While most of of the weapons Killing Floor are rather straightforward in what they do and in their purpose, the M14 Enhanced Battle Rifle takes the cake for being a skill-gate weapon. As with all weapons under the Sharpshooter perk, it is most effective at its designated purpose, headshots, but in comparison to its alternatives the Lever-Action Rifle and the Crossbow, it deals less damage on headshots and does poor damage on body shots. Despite these two flaws, the M14 EBR packs an impressive magazine size of 20 with 7 spare magazines (whereas the LAR has 80 shots and reloads on a per bullet basis while the Crossbow only holds 36 bolts total), reloads the entire magazine, and has a semi-automatic rate of fire, which makes it ideal for making multiple headshots in a small time frame. In the higher difficulties, this makes the M14 EBR a solid choice in a Sharpshooter's arsenal as the Crossbow gets a damage nerf on certain targets, especially when considering the toughest non-boss creature in the game can go down with 10 well-placed headshots on the hardest difficulty with max (6) players. In the hands of a skilled Sharpshooter, they can take out a sizable chunk of the smaller enemies using only 1 to 2 headshots max and still have enough remaining bullets to deal with the bigger threats when necessary.
All of the combat in Mirror's Edge. Faith's combat maneuvers are mostly notspelled out and difficult to master. Once you get her in hand, however, she becomes a grand-master ninja practitioner of Waif-Fu, literally running circles around the enemy.
Similar to the Shock Rifle example above, the Electro allows you to do a combo of both fire modes from the weapon, with almost the same mechanics. The only difference is that the alternate fire shoots a bouncing ball and several of them can be shot in order to create a minefield of sorts.
The 2.5.2 version of the Rocket Launcher in Nexuiz includes a laser to guide the rockets, which are now slow as hell. With a bit of practice, you can blow up your enemies with little to no damage to speak of.
Overwatch has a difficulty rating of 1 to 3 stars for each of the heroes. The 3-star heroes all qualify:
Ana is very mechanically-demanding and is the only healer who doesn't have consistent Healing Per Second because she needs to constantly shoot her ally (and land the shots) to heal them, and she is subject to down time via reloading because of this. One firing mode uses projectiles, which requires leading the target, and the other firing mode (which uses hitscans) gives the user tunnel vision and lessened movement. She is also the only healer with no regenerating shield or Healing Factor, meaning her Biotic Grenade is her only option of self-healing (which is often saved because of the high utility it has), and has no movement abilities, meaning bad positioning and dying are very punishing. Flankers are especially troublesome because of her lack of close-range firepower. However, Ana has the strongest healing in the game, at 99 average HPS, or an even higher 149 average HPS if the ally has the Biotic Grenade buff applied. She also has very high utility with her Biotic Grenadenote heals allies and temporarily increases the amount of healing they receive from all sources; damages enemies and temporarily prevents them from healing. Does both at once and Sleep Dartnote Shuts down an opponent by putting them to sleep for up to 5.5 seconds. Topping it all off is her Nano boost, which makes a targeted ally go into Super Mode.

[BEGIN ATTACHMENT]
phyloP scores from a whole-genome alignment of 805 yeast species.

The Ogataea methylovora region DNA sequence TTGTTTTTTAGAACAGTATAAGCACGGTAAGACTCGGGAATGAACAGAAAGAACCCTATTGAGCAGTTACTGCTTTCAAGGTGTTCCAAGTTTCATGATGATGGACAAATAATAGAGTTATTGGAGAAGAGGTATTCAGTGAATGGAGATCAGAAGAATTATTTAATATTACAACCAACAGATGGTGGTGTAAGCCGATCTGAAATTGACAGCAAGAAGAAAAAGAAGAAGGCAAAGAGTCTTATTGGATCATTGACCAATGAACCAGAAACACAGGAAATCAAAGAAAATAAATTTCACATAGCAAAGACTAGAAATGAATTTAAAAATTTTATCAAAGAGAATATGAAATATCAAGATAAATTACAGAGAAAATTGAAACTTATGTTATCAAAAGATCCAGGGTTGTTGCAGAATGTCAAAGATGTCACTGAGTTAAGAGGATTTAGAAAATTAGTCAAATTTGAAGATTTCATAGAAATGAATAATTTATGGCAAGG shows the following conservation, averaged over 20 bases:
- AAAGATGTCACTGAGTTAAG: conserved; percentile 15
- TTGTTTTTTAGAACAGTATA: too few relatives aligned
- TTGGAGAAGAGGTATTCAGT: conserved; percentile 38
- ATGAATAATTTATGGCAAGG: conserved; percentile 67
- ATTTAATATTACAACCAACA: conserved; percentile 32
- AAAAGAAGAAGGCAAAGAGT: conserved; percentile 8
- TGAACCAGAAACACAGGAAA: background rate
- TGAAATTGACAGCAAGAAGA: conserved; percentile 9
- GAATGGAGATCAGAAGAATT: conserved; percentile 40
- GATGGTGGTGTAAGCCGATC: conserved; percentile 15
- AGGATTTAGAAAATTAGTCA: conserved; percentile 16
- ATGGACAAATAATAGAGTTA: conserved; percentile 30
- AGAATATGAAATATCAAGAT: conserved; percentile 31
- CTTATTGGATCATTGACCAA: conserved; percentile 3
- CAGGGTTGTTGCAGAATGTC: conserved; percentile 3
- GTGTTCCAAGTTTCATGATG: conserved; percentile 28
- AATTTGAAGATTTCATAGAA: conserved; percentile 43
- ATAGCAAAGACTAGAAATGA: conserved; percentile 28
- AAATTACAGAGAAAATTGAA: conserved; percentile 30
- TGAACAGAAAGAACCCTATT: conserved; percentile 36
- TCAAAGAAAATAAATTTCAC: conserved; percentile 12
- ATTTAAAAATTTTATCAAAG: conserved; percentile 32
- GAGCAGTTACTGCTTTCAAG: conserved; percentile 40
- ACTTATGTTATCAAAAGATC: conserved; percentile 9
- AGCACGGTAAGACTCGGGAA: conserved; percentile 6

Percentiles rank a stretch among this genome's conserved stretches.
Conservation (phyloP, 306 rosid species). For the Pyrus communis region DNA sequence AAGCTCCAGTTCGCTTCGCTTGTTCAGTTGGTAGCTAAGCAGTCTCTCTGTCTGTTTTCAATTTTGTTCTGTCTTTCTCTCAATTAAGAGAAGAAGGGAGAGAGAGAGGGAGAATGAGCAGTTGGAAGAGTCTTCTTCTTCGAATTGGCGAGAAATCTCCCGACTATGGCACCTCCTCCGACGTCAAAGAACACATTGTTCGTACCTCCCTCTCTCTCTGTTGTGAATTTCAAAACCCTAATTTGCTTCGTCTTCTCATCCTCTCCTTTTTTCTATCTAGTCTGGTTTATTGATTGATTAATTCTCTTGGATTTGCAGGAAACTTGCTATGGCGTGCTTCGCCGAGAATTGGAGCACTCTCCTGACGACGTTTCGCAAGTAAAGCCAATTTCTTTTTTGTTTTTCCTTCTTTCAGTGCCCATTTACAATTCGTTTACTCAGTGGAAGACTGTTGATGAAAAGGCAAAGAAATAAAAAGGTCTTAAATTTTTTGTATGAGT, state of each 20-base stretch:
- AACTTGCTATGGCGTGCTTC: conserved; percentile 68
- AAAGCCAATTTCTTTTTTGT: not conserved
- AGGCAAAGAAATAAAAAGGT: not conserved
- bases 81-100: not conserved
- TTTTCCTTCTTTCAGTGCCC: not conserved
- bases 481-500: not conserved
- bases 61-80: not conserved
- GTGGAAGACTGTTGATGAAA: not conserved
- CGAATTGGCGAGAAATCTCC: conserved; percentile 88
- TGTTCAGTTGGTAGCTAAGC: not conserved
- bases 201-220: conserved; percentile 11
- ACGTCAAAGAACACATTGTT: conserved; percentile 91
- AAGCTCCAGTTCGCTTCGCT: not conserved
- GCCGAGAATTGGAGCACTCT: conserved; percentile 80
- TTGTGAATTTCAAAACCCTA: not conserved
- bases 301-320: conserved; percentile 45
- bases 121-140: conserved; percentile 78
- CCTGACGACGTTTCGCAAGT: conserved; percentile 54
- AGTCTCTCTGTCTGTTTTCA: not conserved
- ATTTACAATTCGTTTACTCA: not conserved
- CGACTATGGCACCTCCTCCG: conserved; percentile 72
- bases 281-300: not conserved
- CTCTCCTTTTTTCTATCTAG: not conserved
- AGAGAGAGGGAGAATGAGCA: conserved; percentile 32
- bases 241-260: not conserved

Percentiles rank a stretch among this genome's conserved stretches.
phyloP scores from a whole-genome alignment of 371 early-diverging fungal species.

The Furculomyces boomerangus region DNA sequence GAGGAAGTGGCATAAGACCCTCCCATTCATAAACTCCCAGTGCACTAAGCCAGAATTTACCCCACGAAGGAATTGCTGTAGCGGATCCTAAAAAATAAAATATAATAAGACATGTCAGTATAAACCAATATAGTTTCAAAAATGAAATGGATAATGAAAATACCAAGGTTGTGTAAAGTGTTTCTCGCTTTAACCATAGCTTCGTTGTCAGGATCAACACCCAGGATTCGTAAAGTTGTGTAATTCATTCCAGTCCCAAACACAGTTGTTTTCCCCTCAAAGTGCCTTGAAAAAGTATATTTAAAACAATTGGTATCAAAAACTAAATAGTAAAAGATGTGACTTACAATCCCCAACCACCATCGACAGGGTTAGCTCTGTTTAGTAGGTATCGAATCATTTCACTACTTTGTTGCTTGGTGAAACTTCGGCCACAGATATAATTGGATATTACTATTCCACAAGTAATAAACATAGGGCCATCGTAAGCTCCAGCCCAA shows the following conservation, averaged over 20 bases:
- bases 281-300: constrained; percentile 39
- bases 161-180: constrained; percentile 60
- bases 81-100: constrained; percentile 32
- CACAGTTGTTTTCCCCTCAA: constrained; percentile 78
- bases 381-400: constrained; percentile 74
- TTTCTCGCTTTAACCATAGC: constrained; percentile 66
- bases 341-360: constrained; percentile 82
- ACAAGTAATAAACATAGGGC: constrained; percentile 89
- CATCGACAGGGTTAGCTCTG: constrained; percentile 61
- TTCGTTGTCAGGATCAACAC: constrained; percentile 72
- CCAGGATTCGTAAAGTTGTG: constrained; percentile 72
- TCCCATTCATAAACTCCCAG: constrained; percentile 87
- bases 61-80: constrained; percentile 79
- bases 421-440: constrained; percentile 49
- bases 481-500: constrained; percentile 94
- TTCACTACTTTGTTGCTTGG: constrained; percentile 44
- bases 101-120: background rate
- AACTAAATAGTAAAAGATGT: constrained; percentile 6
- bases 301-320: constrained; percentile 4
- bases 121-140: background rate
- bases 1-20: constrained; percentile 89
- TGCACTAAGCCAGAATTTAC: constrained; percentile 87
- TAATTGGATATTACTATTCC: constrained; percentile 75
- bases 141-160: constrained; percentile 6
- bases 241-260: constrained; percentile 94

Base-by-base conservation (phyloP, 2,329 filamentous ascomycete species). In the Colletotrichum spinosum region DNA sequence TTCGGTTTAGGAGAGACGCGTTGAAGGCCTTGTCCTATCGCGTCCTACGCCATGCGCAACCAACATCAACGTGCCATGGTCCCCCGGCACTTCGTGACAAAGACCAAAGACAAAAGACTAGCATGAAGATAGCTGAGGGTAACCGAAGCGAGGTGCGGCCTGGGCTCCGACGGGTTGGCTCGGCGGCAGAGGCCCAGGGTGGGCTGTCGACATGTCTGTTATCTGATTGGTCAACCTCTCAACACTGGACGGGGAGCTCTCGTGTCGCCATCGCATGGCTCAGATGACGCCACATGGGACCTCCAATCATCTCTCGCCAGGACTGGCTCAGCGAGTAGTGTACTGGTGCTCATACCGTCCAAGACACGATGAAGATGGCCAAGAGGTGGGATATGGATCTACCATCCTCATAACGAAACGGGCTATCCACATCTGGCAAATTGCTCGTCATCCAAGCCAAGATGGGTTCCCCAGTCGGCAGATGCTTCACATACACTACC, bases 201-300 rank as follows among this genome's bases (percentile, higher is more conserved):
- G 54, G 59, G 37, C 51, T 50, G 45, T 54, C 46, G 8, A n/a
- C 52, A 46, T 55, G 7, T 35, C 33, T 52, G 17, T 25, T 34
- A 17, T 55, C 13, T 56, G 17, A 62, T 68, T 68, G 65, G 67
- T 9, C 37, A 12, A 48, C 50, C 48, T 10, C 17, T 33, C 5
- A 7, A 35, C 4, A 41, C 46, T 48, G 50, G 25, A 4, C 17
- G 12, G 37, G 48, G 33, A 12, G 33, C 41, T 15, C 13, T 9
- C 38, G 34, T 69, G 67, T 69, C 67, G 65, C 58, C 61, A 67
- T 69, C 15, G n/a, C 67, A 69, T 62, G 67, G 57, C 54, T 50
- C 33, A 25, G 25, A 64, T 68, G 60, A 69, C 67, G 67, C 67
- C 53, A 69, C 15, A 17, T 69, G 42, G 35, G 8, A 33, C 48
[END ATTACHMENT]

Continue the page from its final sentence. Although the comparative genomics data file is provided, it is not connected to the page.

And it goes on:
Genji is considered by the playerbase to be the hardest character to master, and for good reason. His shuriken do sub-par Damage Per Second when compared to other offensive heroes, and his abilities are a lot less straightforward than most heroes. Using Genji effectively requires good map knowledge, good ability knowledge and timing, good aiming, clever positioning, and good reflexes. His abilities, though, are a Flash Step which damages anyone it hits, an Attack Reflector, and advanced mobility in a Wall Crawl and a Double Jump. A good Genji is a Lightning Bruiser who'll use his superior mobility to flank the enemy from angles they won't expect, capable of slaughtering entire teams by himself while turning their own firepower against them, and then vanishing as quickly as he appeared.
Hanzo. While his younger brother is considered to be the most difficult character to master, Hanzo is considered to be the most difficult character to use effectively. First of all, he's a sniper, so that already sets the skill bar high. Second, he uses a bow and arrow instead of a sniper rifle, meaning arrows need to be drawn. Additionally, the player has to take into account draw time, travel time, and arrow arc when firing. His only real method of fighting at close range (aside from spamming low power arrows) is to aim a Scatter Arrow at the opponent's feet, meaning he needs to stay at range, and his Dragonstrike is a Painfully Slow Projectile. The awesome part? Hanzo doesn't need to reload, has Hitbox Dissonance is his arrows' favor, has Wall Climb to get into ideal positions, and his arrows leave no trail while making little noise, making him harder to spot. His Scatter Arrow allows him to kill or wound enemies behind cover, his Sonic Arrow can provide team-wide echolocation in a notable radius every 20 seconds, and Dragonstrike disorganizes the enemy team through either killing them or scaring them away. A good Hanzo can kill the entire enemy team with minimal assistance (case in point), but good Hanzo players are the hardest players to find.